On this day of remembrance, I hope that all of you are able to find some time to reflect and find some peace. It is hard to believe that 10 years have passed since that terrible day. It's also hard to believe that these freshmen were only 4 on that day.
Events of the Past Week
Monday - LABOR DAY
Tuesday - On Tuesday we discussed some of the questions from the students' webquest that they completed over the weekend. Afterwards, the students took notes on four different types of bonds: ionic, nonpolar covalent, polar covalent, and hydrogen. For homework, the students completed questions 1-22 in a packet on biochemistry by using their textbook.
Wednesday - We began class by watching a video from the "World of Chemistry" series on the properties of water. The movie was paused several times during the course of watching it so that we could discuss many of the concepts presented, and the students were supposed to take notes while watching the movie.
After finishing the movie, we began our lab activity investigating the properties of water. There were several stations for the students to investigate cohesion, adhesion, capillarity, and surface tension. They should be able to show you some of the activities done in class with materials from around your house, if you're interested! Hopefully they can explain the science behind those activities, as well.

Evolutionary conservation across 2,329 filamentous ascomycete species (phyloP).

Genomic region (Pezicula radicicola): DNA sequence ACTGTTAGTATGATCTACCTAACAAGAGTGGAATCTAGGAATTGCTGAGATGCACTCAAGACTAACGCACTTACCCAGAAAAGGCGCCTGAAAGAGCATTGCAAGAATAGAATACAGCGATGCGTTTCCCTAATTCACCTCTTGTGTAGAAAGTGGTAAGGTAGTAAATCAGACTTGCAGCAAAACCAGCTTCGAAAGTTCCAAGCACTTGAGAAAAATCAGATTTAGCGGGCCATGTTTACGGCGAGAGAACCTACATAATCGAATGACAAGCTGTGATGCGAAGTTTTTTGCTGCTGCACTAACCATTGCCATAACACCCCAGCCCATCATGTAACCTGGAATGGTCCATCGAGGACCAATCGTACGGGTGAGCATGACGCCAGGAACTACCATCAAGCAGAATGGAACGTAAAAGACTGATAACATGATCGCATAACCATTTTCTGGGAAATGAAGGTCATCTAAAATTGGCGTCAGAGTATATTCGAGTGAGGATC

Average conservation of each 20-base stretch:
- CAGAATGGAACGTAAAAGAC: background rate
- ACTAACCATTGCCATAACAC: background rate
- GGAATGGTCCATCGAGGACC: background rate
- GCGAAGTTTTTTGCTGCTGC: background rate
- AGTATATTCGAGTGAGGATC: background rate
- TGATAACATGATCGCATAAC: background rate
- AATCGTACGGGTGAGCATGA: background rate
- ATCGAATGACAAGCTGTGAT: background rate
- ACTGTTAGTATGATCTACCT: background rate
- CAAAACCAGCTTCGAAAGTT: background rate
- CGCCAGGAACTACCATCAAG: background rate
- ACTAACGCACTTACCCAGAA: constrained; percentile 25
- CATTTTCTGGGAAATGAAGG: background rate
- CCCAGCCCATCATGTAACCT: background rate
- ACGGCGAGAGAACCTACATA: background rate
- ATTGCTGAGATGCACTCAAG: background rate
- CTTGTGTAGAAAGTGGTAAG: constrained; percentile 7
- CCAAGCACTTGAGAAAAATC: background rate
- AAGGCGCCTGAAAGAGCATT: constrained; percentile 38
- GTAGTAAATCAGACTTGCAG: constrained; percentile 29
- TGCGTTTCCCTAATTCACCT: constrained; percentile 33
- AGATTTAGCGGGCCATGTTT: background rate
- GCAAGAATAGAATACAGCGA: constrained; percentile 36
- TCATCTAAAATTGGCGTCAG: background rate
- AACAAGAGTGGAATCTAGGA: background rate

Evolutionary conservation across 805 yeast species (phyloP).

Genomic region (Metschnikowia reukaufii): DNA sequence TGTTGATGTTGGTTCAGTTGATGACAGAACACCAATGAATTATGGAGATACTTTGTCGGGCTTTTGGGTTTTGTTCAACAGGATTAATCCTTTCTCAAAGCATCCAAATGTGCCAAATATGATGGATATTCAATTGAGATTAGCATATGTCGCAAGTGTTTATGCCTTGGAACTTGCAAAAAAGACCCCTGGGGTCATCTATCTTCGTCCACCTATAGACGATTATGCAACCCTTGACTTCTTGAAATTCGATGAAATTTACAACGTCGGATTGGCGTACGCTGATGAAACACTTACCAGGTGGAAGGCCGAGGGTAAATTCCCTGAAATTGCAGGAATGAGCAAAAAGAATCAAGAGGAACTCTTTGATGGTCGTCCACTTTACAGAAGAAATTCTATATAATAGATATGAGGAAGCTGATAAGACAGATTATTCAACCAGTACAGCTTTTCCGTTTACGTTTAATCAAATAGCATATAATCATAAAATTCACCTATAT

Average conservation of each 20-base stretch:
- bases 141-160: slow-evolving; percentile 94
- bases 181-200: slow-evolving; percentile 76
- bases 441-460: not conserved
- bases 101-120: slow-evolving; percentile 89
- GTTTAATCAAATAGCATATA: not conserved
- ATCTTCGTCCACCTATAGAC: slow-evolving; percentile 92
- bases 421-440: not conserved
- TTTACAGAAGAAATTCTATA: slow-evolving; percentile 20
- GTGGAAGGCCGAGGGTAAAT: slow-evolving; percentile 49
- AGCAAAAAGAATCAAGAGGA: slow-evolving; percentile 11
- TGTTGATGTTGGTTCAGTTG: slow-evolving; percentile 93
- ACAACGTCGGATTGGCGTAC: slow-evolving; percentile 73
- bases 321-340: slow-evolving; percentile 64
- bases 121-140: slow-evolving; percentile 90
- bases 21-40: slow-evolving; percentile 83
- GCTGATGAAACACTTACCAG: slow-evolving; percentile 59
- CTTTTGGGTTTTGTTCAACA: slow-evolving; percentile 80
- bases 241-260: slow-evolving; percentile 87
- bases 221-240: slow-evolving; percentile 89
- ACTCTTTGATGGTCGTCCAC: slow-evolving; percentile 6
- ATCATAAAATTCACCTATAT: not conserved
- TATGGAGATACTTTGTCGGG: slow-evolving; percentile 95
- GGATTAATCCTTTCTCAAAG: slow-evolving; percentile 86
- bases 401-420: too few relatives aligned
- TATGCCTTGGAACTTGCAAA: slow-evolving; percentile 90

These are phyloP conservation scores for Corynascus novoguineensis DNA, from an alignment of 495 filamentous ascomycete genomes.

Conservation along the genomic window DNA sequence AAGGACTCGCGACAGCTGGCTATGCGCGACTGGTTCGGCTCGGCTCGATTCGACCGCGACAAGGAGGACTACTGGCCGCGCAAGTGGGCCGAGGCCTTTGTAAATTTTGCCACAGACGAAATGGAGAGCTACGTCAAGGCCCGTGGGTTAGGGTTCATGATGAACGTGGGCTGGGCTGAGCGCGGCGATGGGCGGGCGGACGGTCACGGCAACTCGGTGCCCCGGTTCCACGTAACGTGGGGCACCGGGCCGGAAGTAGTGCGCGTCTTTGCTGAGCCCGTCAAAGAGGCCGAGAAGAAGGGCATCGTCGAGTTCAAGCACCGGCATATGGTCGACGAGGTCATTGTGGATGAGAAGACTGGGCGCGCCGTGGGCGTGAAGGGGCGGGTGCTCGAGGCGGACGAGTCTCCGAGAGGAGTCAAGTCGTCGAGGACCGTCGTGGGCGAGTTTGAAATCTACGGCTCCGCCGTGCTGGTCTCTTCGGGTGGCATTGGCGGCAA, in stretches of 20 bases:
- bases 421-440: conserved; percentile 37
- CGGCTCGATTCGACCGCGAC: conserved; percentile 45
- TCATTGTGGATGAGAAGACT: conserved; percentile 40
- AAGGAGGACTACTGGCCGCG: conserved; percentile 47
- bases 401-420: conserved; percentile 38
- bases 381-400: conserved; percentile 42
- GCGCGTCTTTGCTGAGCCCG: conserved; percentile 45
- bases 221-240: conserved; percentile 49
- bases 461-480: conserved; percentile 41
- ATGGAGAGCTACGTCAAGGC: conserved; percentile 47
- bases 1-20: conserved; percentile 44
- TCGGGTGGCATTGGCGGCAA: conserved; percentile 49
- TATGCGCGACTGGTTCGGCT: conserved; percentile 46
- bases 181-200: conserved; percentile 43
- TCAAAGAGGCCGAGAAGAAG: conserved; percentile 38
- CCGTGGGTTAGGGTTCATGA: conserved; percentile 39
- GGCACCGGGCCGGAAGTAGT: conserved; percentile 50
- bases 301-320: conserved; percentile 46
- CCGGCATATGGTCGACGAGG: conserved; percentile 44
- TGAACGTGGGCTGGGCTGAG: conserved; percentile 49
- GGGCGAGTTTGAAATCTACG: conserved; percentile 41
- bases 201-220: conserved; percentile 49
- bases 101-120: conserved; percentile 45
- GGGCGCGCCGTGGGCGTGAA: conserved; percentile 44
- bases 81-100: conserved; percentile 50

Thursday - The students were given 10 minutes to finish visiting each of our seven lab stations investigating the property of water. Then, they were given a lecture on the properties of water. I tried to draw on their knowledge of water properties gained from their lab experiment, the movie, and their reading to make the lecture as meaningful to them as possible. The PowerPoint used that day is available under the "Worksheets and Presentations" of the accelerated biology page on http://www.mrgraba.net/.
Homework on Thursday was to read the introduction to our lab investigation on acids and bases, and to answer the six prelab questions that followed.
Friday - We began investigating the properties of acids and bases by using pH paper, red litmus paper, and blue litmus paper to determine which household substances are acids and which are bases. Students will be expected to remember what blue litmus paper indicates, and what red litmus paper indicates, but not the exact pH of the household chemicals, nor will they be expected to remember which household chemicals were acids and which were bases.
Homework was to read and highlight the procedure for part 2 of the acid and base lab, which will investigate the properties of buffers.
Monday - Monday's plan is to compare how many drops of acid it takes to change the pH of a weak basic solution versus an egg white solution. The students should find that it takes many more drops to change the pH of the egg white because it contains a buffer, which is a chemical that prevents changes in the pH of a solution. The egg white has a buffer because if the pH of the egg white were to change, the developing embryo inside could be harmed. The basic solution does not because no living thing was dependent on the solution I made in the back prep area!
Homework on Monday will be to finish any questions remaining from the lab, and then to study for our quiz on atoms, chemical bonding, the properties of water, and acids and bases. A list of the topics on the quiz was put on the board for the students on Friday.